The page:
¶ 44 A district court may grant a motion for summary judgment without first holding a hearing. Chapman v. Maxwell, 2014 MT 35, ¶ 11, 374 Mont. 12, 322 P.3d 1029 (citing SVKV L.L.C. v. Harding, 2006 MT 297, ¶ 37, 334 Mont. 395, 148 P.3d 584). We have held that “there may be an occasion where the movant is so ‘clearly entitled’ as a matter of law to summary judgment that the district court may dispense with the need for a hearing.” Richards v. Cnty. of Missoula, 2009 MT 453, ¶ 17, 354 Mont. 334, 223 P.3d 878 (citing Cole, 236 Mont. at 419, 771 P.2d at 101). Thus, we will not put a district court in error for failing to hold a summary judgment hearing if the hearing testimony would not raise any issue of material fact. Richards, ¶¶ 25–26 (holding that a summary judgment hearing was not necessary and “would not have added anything to the proceedings” because defendant's “one lone memorandum” would not raise an issue of material fact); Dollar Plus, ¶ 39 (holding that the district court did not abuse its discretion in granting summary judgment without first holding a hearing because defendant gave “no indication of what evidence it would have presented at the hearing that would have helped it establish a genuine issue of material fact”).

¶ 45 RN & DB filed its motion and brief for summary judgment on December 18, 2014. On December 22, 2014, the District Court ordered a briefing schedule, requiring briefs and affidavits from Stewart by January 12, 2015, and reply briefs and affidavits by RN & DB by January 27, 2015. Stewart filed a response brief and affidavit on January 12, 2015, objecting to the summary judgment motion and requesting a hearing.

¶ 46 Although we agree with Stewart that she did not waive her right to request a hearing, we conclude that the District Court did not abuse its discretion in denying her request because there was “no indication that the evidence [Stewart] would have presented at the hearing would have helped [her] establish a genuine issue of material fact.” Dollar Plus, ¶ 39. Stewart claims that testimony from the County Tax Assessor's Office would have raised an issue of material fact by showing that she had disputed the irregular assessments to that office. But, even if Stewart's factual assertion is true, the most the County Tax Assessor's Office could have offered would be that she informally disputed the taxes to that office in or around May 2013. Such testimony “would not have added anything” as to the validity of the County's tax lien purchase, its subsequent assignment to RN & DB, or the tax deed issued to RN & DB in light of Stewart's failures to comply with the statutory processes discussed above. Richards, ¶ 26.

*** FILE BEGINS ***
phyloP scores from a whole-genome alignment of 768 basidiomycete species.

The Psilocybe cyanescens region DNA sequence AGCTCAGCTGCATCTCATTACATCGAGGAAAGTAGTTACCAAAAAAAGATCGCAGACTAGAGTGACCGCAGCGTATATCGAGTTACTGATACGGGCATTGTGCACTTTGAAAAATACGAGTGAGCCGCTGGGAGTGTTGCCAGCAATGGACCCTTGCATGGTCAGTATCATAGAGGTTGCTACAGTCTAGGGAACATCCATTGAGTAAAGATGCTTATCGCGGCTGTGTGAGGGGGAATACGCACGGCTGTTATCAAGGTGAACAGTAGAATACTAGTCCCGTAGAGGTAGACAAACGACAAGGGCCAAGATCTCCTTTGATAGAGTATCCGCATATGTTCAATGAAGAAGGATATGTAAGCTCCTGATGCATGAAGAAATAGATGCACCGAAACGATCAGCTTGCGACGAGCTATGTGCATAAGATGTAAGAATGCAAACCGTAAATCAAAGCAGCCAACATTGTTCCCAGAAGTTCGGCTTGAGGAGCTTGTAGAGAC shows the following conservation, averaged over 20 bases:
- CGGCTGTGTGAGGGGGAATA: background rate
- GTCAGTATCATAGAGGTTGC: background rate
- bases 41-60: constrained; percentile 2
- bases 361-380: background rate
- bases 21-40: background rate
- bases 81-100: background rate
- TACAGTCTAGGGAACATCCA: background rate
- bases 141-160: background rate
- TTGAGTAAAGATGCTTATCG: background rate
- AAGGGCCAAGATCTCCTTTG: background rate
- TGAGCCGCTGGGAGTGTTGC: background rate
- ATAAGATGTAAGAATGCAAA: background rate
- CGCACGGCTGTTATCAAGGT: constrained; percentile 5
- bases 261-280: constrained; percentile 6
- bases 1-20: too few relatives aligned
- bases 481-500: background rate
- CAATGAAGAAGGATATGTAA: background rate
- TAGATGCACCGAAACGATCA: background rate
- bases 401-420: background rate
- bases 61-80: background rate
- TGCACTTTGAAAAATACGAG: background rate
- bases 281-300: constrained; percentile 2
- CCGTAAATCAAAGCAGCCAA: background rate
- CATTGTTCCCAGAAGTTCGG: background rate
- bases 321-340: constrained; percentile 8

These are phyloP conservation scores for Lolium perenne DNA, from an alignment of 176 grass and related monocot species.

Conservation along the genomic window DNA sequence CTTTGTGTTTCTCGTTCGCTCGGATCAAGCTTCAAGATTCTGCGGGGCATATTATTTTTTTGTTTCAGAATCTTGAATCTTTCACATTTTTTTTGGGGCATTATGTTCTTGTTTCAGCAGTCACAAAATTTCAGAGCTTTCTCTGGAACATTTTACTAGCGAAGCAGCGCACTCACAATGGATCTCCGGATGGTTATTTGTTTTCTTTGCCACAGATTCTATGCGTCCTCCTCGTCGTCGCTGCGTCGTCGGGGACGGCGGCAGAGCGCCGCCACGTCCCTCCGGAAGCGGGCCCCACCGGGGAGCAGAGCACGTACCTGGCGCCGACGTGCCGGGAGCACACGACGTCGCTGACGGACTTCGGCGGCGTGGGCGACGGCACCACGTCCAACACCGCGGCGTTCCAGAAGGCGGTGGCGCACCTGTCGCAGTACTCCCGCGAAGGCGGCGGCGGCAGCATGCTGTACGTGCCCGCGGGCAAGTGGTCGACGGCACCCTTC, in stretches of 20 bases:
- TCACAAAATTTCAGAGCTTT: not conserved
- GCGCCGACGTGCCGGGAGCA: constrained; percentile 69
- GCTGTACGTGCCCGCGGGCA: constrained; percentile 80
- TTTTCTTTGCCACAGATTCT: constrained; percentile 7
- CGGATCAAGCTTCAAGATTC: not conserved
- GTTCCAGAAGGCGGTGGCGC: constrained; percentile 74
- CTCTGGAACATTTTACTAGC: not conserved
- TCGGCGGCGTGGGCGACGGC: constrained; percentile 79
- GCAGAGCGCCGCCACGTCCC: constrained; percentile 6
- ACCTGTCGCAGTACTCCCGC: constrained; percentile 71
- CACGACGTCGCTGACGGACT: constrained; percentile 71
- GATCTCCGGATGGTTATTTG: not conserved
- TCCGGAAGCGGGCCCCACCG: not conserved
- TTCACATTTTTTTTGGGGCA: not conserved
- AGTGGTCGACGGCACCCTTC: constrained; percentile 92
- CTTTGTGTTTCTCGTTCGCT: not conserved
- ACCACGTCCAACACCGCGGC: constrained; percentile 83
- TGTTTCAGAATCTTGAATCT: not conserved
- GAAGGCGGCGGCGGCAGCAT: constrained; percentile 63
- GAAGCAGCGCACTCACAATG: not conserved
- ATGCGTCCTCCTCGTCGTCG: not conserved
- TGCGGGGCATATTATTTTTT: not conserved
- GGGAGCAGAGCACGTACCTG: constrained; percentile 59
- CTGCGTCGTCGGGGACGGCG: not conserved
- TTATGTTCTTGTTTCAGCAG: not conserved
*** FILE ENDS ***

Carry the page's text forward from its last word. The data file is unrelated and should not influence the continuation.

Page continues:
¶ 47 The testimony Stewart sought to introduce raised no genuine issue of material fact and RN & DB was “clearly entitled” to judgment as a matter of law. Richards, ¶ 17 (citing Cole, 236 Mont. at 419, 771 P.2d at 101). Accordingly, the District Court did not abuse its discretion in granting summary judgment without holding a hearing.

CONCLUSION

¶ 48 For the foregoing reasons, the District Court's judgment and decree of quiet title are affirmed.

FOOTNOTES

1.  Although we have decided only a few cases interpreting M.R. Civ. P. 56(c) since this Court amended the rule in 2011, much of the case law decided prior to 2011 is helpful in interpreting the revised Rule.

Justice BETH BAKER delivered the Opinion of the Court.

We concur: MIKE McGRATH, PATRICIA COTTER, MICHAEL E. WHEAT and JIM RICE.